The health benefits of yogi tea are being investigated by a study published in the Journal of the American Medical Association (JAMA).
The researchers, from the University of Texas Medical Branch at Galveston, looked at the nutritional and health effects of yogis, which are rich in calcium, potassium, magnesium and fiber.
They also looked at whether the tea, which is known to help with the digestion of various foods, may help people with type 2 diabetes, the leading cause of death in the US.
The researchers say they were able to identify the specific tea ingredient that was associated with improved metabolic health.
The researchers looked at more than 6,000 people with diabetes who were recruited through the Diabetes Prevention Program in Texas, which was created in the late 1980s to promote healthy eating and reduce the impact of diabetes on people’s lives.
The study is the first to look at the effect of a diet rich in nutrients on metabolic health in the general population, said the lead author, PhD student Jodi Cavanagh.
“We found that people who drank a diet high in nutrients were at a lower risk of dying from diabetes than people who consumed a diet low in nutrients,” she said.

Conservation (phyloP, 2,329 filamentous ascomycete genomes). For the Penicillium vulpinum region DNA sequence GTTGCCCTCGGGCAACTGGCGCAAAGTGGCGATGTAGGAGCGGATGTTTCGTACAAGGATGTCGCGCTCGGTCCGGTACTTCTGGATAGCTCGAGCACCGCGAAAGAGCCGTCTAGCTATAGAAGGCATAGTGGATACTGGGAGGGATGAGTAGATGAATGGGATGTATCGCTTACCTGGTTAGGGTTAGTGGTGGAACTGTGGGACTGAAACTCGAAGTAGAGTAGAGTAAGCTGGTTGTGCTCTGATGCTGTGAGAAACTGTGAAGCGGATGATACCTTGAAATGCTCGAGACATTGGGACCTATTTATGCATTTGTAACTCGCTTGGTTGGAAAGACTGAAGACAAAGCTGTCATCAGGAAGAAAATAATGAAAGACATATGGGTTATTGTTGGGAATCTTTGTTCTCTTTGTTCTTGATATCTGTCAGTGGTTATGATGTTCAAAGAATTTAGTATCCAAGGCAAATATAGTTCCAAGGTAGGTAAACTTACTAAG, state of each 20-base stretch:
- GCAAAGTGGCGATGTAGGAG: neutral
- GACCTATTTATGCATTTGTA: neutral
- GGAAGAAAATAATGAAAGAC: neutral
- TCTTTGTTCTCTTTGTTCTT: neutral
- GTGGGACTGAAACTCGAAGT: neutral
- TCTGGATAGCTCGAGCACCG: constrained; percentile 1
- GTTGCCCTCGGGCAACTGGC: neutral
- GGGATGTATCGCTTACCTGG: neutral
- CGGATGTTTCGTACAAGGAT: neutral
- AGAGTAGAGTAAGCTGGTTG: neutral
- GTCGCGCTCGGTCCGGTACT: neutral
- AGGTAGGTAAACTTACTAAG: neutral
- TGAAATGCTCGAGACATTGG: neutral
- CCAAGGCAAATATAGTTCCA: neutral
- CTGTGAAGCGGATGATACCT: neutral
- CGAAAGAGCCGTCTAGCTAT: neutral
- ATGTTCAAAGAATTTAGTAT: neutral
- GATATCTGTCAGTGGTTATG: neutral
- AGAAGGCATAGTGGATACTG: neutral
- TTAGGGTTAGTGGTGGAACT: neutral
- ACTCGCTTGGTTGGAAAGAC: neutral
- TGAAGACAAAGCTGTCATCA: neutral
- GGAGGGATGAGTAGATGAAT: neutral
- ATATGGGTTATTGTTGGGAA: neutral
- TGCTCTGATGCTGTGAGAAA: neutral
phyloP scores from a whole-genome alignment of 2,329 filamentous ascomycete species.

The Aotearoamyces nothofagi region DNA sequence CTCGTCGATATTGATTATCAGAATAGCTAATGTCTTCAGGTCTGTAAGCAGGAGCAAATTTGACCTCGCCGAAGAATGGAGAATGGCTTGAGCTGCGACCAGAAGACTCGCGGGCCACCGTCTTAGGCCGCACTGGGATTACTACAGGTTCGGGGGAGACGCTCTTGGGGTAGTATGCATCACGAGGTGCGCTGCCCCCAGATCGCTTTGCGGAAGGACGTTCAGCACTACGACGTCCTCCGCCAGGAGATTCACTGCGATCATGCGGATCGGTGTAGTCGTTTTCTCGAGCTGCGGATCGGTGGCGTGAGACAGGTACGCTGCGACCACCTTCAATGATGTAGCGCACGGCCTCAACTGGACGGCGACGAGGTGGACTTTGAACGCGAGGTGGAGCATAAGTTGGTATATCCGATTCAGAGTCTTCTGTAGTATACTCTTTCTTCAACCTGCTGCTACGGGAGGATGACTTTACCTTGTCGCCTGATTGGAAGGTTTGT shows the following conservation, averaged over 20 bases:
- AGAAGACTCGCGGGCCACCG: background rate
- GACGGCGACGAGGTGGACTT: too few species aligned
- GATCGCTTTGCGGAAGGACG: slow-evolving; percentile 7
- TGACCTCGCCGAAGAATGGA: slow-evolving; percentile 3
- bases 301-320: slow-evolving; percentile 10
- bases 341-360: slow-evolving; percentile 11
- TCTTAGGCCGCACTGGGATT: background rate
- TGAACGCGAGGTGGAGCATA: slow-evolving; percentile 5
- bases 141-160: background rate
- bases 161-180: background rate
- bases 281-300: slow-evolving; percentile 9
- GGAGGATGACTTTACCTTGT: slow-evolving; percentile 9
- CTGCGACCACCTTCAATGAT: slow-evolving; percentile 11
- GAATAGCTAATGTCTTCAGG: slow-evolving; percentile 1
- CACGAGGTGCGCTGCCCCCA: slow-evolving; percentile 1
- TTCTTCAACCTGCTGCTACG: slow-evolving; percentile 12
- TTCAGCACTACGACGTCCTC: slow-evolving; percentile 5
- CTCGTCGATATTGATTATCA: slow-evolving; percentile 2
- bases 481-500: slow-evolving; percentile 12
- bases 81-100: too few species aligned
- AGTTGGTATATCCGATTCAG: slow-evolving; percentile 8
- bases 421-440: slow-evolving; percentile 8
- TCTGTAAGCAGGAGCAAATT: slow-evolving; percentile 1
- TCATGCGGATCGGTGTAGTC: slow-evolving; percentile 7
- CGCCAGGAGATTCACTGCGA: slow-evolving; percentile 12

“This finding is particularly relevant in light of the current obesity epidemic and the growing obesity pandemic, which has been linked to insulin resistance, insulin resistance and type 2 obesity.”
The study found that those who drank one serving of tea daily had a lower chance of dying of diabetes compared to those who ate less than two servings daily.
Dr Cavanag said the results were encouraging because, even with a low intake of nutrients, people could still benefit from consuming the tea.
“If you drink one serving daily, that could be a benefit for the entire person, and even more so for people who are at high risk for diabetes,” she told ABC News.
“The results suggest that it is not just the tea itself that can be beneficial.”
“The overall effect of drinking one serving every day was a significant benefit for those who consumed it, as it reduced their risk of developing diabetes by 22%,” Dr Cavanah said.
Researchers also found that the tea did not cause weight gain.
People who drank two servings of the tea a day had a reduced risk of obesity compared to people who only drank one.
“Overall, these findings indicate that consuming one serving per day can reduce the risk of diabetes, weight gain and related complications,” Dr Fadhel said.